For the greater grammar. #154

merged 1 commit into from May 20, 2012
10 docs/writing/structure.rst
@@ -186,14 +186,14 @@ objects, they have a type, they can be passed as function arguments, they may
have methods and properties. In this understanding, Python is an
object-oriented language.
-However, unlike Java, Python do not impose object-oriented programming as the
+However, unlike Java, Python does not impose object-oriented programming as the
main programming paradigm. It is perfectly viable for a Python project to not
be object-oriented, i.e. to use no or very few class definitions, class
inheritance, or any other mechanisms that are specific to object-oriented
Moreover, as seen in the modules_ section, the way Python handles modules and
-namespaces gives the developer a natural way to ensure
+namespaces gives the developer a natural way to ensure the
encapsulation and separation of abstraction layers, both being the most common
reasons to use object-orientation. Therefore, Python programmers have more
latitude to not use object-orientation, when it is not required by the business
@@ -208,8 +208,8 @@ In some architectures, typically web applications, multiple instances of Python
processes are spawned to respond to external requests that can
happen at the same time. In this case, holding some state into instantiated
objects, which means keeping some static information about the world, is prone
-to concurrency problems or race-conditions. Sometime between the initialization of the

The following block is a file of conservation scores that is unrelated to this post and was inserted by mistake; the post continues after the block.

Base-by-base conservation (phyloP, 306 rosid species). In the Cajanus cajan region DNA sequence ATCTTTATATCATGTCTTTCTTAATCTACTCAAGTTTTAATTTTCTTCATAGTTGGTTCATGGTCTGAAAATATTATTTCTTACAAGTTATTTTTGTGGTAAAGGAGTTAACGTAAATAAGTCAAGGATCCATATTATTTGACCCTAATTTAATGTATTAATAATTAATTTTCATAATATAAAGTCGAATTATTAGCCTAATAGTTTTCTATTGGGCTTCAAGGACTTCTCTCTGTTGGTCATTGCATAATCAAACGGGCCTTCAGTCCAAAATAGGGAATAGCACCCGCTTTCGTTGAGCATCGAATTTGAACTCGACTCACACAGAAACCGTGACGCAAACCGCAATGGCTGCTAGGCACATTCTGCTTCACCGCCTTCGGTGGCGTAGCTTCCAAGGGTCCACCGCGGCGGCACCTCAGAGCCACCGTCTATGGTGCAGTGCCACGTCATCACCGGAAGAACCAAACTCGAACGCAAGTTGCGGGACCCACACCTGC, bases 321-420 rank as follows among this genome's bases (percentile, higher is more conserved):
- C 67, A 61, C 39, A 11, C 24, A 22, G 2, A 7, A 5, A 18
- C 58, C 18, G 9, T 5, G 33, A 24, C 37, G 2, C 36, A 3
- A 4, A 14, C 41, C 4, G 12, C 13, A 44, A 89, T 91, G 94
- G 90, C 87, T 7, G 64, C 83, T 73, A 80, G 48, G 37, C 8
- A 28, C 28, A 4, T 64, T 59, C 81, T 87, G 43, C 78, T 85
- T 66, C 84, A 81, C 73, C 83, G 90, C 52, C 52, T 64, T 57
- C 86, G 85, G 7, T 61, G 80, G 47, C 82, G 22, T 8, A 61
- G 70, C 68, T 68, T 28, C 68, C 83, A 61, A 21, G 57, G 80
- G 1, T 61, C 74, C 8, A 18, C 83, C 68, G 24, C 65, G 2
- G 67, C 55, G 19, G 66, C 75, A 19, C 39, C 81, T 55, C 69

-state of an object, usually done with the __init__() method, and the actual use
+to concurrency problems or race-conditions. Sometimes, between the initialization of
+the state of an object (usually done with the __init__() method) and the actual use
of the object state through one of its methods, the world may have changed, and
the retained state may be outdated. For example, a request may load an item in
memory and mark it as read by a user. If another request requires the deletion
@@ -257,7 +257,7 @@ The Python language provides a simple yet powerful syntax called 'decorators'.
A decorator is a function or a class that wraps (or decorate) a function
or a method. The 'decorated' function or method will replace the original
'undecorated' function or method. Because functions are first-class objects
-in Python it can be done 'manually' but using the @decorator syntax is
+in Python, it can be done 'manually', but using the @decorator syntax is
clearer and thus preferred.
.. code-block:: python